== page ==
Pub. date: 2008 | Online Pub. Date: June 25, 2008 | DOI: 10.4135/9781412963978 | Print ISBN: 9781412909280 | Online ISBN: 9781412963978| Publisher:SAGE Publications, Inc.About this encyclopedia
Personality Theories, Five-Factor Model
Kimberly Stark-Wroblewski & Laura Ann Glass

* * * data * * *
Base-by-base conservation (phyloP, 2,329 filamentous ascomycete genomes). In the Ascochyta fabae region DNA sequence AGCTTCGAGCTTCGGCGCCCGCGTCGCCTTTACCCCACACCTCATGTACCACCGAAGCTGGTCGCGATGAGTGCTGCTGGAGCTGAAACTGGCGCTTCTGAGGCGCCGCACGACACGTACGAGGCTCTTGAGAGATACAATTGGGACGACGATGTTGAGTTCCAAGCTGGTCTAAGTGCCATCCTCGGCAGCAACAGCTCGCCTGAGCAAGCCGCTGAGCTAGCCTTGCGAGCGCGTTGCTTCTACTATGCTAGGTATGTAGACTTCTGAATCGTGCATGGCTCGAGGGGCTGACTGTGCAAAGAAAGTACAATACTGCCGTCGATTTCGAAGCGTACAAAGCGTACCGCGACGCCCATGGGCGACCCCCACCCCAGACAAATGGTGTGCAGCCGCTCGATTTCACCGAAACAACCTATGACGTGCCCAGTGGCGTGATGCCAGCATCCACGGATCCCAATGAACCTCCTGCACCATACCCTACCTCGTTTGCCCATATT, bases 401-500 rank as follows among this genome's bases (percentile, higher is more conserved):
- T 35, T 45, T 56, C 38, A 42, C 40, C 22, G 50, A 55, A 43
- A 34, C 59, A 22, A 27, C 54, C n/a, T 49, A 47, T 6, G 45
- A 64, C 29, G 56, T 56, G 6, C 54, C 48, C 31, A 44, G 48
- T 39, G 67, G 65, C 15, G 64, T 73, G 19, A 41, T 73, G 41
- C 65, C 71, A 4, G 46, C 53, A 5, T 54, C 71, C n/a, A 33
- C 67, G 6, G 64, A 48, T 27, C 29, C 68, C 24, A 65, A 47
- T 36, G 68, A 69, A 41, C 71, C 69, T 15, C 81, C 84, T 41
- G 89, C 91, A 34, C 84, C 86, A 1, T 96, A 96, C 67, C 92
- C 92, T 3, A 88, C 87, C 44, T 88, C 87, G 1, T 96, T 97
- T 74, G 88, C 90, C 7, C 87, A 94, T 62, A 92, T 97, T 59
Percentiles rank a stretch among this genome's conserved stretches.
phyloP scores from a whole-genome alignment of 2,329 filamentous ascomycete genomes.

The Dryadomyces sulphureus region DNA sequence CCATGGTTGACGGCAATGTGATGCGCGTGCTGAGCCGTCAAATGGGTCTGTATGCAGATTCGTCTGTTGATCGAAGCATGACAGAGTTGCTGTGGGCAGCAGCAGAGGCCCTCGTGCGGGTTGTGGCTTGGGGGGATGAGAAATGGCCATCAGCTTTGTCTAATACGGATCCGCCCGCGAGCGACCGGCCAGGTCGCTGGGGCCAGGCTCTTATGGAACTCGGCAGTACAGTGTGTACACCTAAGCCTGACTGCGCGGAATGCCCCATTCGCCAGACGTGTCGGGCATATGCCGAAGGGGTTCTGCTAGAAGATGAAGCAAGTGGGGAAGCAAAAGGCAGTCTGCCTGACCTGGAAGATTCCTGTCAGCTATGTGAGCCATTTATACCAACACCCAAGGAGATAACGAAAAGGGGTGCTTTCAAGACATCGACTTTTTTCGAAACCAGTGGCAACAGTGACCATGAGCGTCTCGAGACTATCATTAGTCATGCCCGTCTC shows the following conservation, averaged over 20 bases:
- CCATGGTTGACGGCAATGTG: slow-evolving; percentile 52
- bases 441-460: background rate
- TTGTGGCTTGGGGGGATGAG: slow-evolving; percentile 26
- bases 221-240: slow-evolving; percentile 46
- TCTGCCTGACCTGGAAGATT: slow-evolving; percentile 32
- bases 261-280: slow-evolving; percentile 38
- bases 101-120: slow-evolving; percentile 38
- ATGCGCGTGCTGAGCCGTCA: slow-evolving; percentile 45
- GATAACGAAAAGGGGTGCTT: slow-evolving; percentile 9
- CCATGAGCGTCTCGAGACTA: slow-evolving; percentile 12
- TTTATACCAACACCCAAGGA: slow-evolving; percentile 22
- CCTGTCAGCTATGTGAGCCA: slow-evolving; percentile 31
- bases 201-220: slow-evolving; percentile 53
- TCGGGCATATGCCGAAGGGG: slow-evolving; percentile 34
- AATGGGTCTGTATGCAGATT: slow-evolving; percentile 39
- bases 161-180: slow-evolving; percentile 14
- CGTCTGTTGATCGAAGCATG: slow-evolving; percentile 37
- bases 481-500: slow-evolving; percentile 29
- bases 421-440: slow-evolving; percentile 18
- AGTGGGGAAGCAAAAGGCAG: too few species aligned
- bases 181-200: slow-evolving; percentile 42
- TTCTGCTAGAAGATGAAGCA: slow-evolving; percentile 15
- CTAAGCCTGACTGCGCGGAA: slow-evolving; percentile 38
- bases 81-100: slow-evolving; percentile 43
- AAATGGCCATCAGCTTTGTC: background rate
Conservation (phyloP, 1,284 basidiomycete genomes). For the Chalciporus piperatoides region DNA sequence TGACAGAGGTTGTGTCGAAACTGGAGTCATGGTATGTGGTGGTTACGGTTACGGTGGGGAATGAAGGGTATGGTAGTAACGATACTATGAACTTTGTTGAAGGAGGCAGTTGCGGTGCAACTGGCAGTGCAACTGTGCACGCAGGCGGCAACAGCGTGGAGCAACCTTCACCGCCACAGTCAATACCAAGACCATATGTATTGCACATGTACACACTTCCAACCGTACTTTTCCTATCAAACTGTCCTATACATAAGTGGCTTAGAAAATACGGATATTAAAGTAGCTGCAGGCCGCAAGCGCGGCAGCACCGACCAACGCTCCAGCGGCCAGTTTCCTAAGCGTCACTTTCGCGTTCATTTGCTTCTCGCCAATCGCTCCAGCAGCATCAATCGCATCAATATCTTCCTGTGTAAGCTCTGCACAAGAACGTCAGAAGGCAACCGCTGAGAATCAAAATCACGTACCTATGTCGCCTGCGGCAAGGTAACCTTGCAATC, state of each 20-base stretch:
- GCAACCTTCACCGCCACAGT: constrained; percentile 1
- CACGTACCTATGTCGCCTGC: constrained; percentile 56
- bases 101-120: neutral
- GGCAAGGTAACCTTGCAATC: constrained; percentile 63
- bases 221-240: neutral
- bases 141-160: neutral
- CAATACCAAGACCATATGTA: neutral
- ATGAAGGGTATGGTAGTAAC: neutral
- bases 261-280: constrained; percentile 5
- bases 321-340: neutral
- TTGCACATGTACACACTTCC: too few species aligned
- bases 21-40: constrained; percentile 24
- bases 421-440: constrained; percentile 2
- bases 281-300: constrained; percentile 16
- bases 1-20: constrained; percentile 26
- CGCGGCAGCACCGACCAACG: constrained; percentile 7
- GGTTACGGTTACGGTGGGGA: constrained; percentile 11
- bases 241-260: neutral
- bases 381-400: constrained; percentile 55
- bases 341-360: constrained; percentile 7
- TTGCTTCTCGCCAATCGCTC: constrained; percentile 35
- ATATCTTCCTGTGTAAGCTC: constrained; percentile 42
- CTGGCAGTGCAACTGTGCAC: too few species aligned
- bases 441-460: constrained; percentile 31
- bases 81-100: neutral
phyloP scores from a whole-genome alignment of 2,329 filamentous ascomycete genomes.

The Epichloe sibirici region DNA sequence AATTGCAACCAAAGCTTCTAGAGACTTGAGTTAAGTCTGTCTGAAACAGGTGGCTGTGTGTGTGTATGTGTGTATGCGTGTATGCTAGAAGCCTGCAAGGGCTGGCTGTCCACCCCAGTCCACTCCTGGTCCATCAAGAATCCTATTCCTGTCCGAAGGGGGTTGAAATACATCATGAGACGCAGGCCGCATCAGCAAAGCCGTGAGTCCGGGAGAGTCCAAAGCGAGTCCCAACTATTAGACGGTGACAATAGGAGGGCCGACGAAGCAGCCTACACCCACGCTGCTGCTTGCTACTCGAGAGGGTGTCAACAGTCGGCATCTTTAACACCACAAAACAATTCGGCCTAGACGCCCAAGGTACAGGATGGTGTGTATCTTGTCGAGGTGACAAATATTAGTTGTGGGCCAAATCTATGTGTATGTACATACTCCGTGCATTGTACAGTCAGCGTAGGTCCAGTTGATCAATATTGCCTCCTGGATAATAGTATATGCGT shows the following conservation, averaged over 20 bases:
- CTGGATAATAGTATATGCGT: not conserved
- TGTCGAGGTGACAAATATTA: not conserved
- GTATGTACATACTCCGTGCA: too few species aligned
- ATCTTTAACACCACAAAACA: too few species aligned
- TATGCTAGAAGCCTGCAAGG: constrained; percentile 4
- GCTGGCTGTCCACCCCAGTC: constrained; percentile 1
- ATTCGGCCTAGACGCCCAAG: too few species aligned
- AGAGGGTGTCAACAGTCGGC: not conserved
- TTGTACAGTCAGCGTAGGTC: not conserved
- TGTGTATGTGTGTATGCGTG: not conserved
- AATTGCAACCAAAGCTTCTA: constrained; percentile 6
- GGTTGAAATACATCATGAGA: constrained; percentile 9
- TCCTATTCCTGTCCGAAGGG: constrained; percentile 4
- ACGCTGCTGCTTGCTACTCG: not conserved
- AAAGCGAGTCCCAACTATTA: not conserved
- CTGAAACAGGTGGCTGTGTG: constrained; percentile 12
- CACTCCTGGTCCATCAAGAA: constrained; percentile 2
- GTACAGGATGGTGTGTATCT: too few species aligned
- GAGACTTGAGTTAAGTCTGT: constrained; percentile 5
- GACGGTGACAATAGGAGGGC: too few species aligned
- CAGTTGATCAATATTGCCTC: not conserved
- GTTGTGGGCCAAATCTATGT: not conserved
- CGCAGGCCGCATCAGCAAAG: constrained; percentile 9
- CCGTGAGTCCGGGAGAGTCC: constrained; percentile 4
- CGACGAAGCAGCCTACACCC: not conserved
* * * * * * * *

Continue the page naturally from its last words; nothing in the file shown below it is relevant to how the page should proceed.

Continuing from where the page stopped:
The five-factor model of personality (FFM; often referred to as the Big Five model) is an empirically derived approach that organizes the structure of personality into five broad factors: Neuroticism, Extraversion, Openness to Experience, Agreeableness, and Conscientiousness. Numerous studies have been conducted on the model and many of these lend support for the existence of the five factors across a wide range of cultures. The five factors have been linked to numerous life outcomes, such as career and relationship trajectories, coping, health-related behaviors, well-being, and maladjustment. The origins of the FFM can be traced to William McDougall's proposal in 1932 that personality could be broadly conceptualized as being composed of five factors. Not long after, in 1934, Louis Leon Thurstone used factor analysis to reduce 60 trait adjectives down to five factors. In 1936 Gordon Allport and H. S. Odbert identified 18,000 terms in an English dictionary that could be ...